Here there has been the work of a reason that seeks always after knowledge and strives patiently to find out truth for itself, without bias, without the interference of distorting interests, to study everything, to analyse everything, to know the principle and process of everything. Philosophy, Science, learning, the reasoned arts, all the agelong labour of the critical reason in man have been the result of this effort. In the modern era under the impulsion of Science this effort assumed enormous proportions and claimed for a time to examine successfully and lay down finally the true principle and the sufficient rule of process not only for all the activities of Nature, but for all the activities of man. It has done great things, but it has not been in the end a success. The human mind is beginning to perceive that it has left the heart of almost every problem untouched and illumined only outsides and a certain range of processes. There has been a great and ordered classification and mechanisation, a great discovery and practical result of increasing knowledge, but only on the physical surface of things. Vast abysses of Truth lie below in which are concealed the real springs, the mysterious powers and secretly decisive influences of existence. It is a question whether the intellectual reason will ever be able to give us an adequate account of these deeper and greater things or subject them to the intelligent will as it has succeeded in explaining and canallising, though still imperfectly, yet with much show of triumphant result, the forces of physical nature. But these other powers are much larger, subtler, deeper down, more hidden, elusive and variable than those of physical nature.
—The Human Cycle The Reason as Governor of Life, pg. 101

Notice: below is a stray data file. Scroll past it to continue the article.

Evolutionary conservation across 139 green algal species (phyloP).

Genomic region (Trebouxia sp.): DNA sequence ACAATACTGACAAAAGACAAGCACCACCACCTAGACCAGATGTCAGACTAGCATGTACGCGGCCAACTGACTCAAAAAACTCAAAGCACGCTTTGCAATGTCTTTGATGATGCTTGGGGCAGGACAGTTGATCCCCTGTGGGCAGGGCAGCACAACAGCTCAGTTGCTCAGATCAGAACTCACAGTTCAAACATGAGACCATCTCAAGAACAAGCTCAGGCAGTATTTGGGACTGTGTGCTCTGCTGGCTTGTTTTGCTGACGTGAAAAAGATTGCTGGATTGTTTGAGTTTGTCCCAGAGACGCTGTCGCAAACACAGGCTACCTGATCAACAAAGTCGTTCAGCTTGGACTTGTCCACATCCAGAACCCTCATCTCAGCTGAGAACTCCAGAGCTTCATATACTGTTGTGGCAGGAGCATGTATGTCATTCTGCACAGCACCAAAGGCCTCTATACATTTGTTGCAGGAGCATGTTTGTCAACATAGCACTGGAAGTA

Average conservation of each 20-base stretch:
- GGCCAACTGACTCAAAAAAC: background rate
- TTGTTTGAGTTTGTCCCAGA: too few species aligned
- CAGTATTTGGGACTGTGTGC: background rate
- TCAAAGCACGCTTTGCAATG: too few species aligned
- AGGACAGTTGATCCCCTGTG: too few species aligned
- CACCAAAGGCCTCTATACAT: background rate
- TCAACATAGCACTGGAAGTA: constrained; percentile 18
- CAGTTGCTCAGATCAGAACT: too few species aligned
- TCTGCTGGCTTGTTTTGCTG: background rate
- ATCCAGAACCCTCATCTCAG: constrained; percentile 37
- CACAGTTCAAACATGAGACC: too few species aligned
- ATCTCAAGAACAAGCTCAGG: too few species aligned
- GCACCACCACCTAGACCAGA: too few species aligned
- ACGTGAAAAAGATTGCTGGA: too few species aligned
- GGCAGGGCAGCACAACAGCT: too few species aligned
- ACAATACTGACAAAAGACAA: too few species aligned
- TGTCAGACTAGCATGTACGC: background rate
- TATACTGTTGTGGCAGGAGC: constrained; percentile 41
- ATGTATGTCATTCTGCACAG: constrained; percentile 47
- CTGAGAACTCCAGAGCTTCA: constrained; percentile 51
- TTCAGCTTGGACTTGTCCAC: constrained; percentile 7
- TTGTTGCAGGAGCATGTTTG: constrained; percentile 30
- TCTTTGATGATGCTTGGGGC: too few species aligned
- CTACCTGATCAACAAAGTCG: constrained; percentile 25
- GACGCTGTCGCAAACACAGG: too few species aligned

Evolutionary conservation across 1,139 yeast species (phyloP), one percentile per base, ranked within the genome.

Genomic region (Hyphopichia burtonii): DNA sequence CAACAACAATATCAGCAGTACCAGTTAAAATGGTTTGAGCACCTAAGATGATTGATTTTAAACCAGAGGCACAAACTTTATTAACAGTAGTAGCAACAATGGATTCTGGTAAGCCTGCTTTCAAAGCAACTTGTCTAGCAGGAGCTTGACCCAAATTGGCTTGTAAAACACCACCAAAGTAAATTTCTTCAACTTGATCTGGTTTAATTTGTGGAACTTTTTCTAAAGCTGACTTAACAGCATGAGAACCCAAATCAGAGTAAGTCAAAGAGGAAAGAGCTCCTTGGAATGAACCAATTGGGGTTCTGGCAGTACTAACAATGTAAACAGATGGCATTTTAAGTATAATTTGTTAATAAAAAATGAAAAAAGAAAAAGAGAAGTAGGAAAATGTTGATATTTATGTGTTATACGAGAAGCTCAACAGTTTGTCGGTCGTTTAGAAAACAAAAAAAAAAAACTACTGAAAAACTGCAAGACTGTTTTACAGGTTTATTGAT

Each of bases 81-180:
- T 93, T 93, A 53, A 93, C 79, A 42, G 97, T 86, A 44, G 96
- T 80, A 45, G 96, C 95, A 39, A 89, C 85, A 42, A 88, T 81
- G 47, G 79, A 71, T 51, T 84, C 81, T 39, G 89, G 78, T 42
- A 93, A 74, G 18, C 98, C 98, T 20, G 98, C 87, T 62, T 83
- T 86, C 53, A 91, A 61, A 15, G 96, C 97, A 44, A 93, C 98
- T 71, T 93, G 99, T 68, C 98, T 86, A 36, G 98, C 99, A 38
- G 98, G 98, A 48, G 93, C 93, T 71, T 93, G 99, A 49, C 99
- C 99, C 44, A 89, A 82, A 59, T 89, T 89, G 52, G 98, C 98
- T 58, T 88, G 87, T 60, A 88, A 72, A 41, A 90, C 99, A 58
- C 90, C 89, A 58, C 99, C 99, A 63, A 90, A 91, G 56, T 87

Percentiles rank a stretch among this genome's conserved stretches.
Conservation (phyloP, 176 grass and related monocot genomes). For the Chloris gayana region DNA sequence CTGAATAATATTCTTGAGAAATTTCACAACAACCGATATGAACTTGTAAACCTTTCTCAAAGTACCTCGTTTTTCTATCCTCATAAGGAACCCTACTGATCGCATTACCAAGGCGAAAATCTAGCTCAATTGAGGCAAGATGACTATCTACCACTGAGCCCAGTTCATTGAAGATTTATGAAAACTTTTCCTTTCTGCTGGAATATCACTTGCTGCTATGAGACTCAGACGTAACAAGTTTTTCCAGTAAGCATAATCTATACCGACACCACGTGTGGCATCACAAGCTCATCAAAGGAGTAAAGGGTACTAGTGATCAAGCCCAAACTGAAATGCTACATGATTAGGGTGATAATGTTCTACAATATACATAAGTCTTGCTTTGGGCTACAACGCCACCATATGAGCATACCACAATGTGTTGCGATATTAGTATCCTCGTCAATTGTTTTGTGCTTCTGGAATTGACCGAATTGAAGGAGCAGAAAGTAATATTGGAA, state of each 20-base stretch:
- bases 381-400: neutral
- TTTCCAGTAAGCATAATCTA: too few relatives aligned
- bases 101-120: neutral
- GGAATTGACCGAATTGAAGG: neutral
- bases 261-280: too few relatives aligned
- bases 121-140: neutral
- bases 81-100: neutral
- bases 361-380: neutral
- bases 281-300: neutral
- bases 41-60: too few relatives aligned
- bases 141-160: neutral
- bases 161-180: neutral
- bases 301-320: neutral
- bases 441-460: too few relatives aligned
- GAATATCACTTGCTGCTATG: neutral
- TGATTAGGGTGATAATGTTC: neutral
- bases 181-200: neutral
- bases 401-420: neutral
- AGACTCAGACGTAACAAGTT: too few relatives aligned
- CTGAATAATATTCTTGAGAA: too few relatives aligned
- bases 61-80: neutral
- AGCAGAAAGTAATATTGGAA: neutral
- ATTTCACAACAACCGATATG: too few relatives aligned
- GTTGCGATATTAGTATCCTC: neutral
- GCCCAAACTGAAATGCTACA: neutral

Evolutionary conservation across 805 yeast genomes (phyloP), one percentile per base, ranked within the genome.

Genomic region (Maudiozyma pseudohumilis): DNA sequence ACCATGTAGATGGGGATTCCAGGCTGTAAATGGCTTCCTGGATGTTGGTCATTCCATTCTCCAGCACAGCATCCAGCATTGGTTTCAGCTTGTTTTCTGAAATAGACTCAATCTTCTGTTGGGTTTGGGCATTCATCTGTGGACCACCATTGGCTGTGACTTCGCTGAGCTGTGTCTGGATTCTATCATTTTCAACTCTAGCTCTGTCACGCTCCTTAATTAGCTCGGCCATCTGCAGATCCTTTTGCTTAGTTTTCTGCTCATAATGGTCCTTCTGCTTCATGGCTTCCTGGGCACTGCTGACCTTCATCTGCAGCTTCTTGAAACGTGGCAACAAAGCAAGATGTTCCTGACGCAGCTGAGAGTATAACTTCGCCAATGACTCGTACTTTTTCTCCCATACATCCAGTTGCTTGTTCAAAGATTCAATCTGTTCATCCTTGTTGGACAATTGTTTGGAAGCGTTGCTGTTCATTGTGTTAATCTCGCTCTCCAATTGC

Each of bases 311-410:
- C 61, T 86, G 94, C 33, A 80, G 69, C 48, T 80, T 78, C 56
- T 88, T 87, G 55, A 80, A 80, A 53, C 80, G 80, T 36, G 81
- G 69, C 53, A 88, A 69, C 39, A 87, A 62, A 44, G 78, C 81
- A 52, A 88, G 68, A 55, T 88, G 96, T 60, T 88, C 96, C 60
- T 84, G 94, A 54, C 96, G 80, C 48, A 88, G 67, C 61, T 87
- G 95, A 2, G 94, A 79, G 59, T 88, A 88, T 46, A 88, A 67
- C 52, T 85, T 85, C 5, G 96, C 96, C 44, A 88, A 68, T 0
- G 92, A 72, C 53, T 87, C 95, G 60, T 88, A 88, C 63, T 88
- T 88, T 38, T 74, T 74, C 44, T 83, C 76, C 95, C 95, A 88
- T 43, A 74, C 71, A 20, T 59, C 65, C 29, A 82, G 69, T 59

The root of the difficulty is this that at the very basis of all our life and existence, internal and external, there is something on which the intellect can never lay a controlling hold, the Absolute, the Infinite. Behind everything in life there is an Absolute, which that thing is seeking after in its own way; everything finite is striving to express an infinite which it feels to be its real truth. Moreover, it is not only each class, each type, each tendency in Nature that is thus impelled to strive after its own secret truth in its own way, but each individual brings in his own variations. Thus there is not only an Absolute, an Infinite in itself which governs its own expression in many forms and tendencies, but there is also a principle of infinite potentiality and variation quite baffling to the reasoning intelligence; for the reason deals successfully only with the settled and the finite. In man this difficulty reaches its acme. For not only is each of its powers and tendencies seeking after its own absolute in its own way and therefore naturally restless under any rigid control by the reason; but in each man their degrees, methods, combinations vary, each man belongs not only to the common humanity, but to the Infinite in himself and is therefore unique. It is because this is the reality of our existence that the intellectual reason and the intelligent will cannot deal with life as its sovereign, even though they may be at present our supreme instruments and may have been in our evolution supremely important and helpful. The reason can govern, but only as a minister, imperfectly, or as a general arbiter and giver of suggestions which are not really supreme commands, or as one channel of the sovereign authority, because that hidden Power acts at present not directly but through many agents and messengers. The real sovereign is another than the reasoning intelligence. Man's impulse to be free, master of Nature in himself and his environment cannot be really fulfilled until his self-consciousness has grown beyond the rational mentality, become aware of the true sovereign and either identified itself with him or entered in constant communication with his supreme will and knowledge.